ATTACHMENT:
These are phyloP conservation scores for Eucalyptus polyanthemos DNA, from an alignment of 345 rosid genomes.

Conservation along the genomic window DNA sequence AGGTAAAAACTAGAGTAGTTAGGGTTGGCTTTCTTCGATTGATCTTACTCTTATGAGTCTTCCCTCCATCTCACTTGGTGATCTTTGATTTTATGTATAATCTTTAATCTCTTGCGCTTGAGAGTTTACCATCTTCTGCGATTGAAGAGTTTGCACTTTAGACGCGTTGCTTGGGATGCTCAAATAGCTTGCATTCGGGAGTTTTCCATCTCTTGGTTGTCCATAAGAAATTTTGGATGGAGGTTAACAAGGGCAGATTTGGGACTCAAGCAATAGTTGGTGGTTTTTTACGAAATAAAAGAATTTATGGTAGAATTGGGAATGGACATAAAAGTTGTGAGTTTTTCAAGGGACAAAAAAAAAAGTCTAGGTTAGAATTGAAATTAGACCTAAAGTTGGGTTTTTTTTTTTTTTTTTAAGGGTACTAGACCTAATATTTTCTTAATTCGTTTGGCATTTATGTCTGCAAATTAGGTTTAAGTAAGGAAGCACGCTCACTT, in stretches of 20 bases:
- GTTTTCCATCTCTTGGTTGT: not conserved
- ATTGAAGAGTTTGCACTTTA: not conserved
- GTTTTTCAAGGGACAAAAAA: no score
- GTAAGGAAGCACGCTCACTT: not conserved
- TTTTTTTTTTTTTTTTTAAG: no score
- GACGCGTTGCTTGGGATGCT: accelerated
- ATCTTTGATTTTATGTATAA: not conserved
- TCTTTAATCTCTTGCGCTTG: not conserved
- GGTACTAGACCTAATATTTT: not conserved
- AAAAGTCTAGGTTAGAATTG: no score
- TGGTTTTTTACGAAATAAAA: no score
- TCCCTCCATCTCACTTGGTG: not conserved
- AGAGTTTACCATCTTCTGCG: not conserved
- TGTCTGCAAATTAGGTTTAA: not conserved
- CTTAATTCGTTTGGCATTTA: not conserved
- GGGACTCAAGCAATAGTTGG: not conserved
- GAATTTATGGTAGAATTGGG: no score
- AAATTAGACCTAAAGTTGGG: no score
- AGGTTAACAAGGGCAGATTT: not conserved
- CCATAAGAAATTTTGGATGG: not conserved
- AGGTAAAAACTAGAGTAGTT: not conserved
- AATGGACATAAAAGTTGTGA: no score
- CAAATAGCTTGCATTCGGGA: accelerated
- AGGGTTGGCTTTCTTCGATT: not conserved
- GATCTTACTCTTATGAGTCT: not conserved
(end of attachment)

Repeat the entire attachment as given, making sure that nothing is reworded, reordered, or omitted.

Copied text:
These are phyloP conservation scores for Eucalyptus polyanthemos DNA, from an alignment of 345 rosid genomes.

Conservation along the genomic window DNA sequence AGGTAAAAACTAGAGTAGTTAGGGTTGGCTTTCTTCGATTGATCTTACTCTTATGAGTCTTCCCTCCATCTCACTTGGTGATCTTTGATTTTATGTATAATCTTTAATCTCTTGCGCTTGAGAGTTTACCATCTTCTGCGATTGAAGAGTTTGCACTTTAGACGCGTTGCTTGGGATGCTCAAATAGCTTGCATTCGGGAGTTTTCCATCTCTTGGTTGTCCATAAGAAATTTTGGATGGAGGTTAACAAGGGCAGATTTGGGACTCAAGCAATAGTTGGTGGTTTTTTACGAAATAAAAGAATTTATGGTAGAATTGGGAATGGACATAAAAGTTGTGAGTTTTTCAAGGGACAAAAAAAAAAGTCTAGGTTAGAATTGAAATTAGACCTAAAGTTGGGTTTTTTTTTTTTTTTTTAAGGGTACTAGACCTAATATTTTCTTAATTCGTTTGGCATTTATGTCTGCAAATTAGGTTTAAGTAAGGAAGCACGCTCACTT, in stretches of 20 bases:
- GTTTTCCATCTCTTGGTTGT: not conserved
- ATTGAAGAGTTTGCACTTTA: not conserved
- GTTTTTCAAGGGACAAAAAA: no score
- GTAAGGAAGCACGCTCACTT: not conserved
- TTTTTTTTTTTTTTTTTAAG: no score
- GACGCGTTGCTTGGGATGCT: accelerated
- ATCTTTGATTTTATGTATAA: not conserved
- TCTTTAATCTCTTGCGCTTG: not conserved
- GGTACTAGACCTAATATTTT: not conserved
- AAAAGTCTAGGTTAGAATTG: no score
- TGGTTTTTTACGAAATAAAA: no score
- TCCCTCCATCTCACTTGGTG: not conserved
- AGAGTTTACCATCTTCTGCG: not conserved
- TGTCTGCAAATTAGGTTTAA: not conserved
- CTTAATTCGTTTGGCATTTA: not conserved
- GGGACTCAAGCAATAGTTGG: not conserved
- GAATTTATGGTAGAATTGGG: no score
- AAATTAGACCTAAAGTTGGG: no score
- AGGTTAACAAGGGCAGATTT: not conserved
- CCATAAGAAATTTTGGATGG: not conserved
- AGGTAAAAACTAGAGTAGTT: not conserved
- AATGGACATAAAAGTTGTGA: no score
- CAAATAGCTTGCATTCGGGA: accelerated
- AGGGTTGGCTTTCTTCGATT: not conserved
- GATCTTACTCTTATGAGTCT: not conserved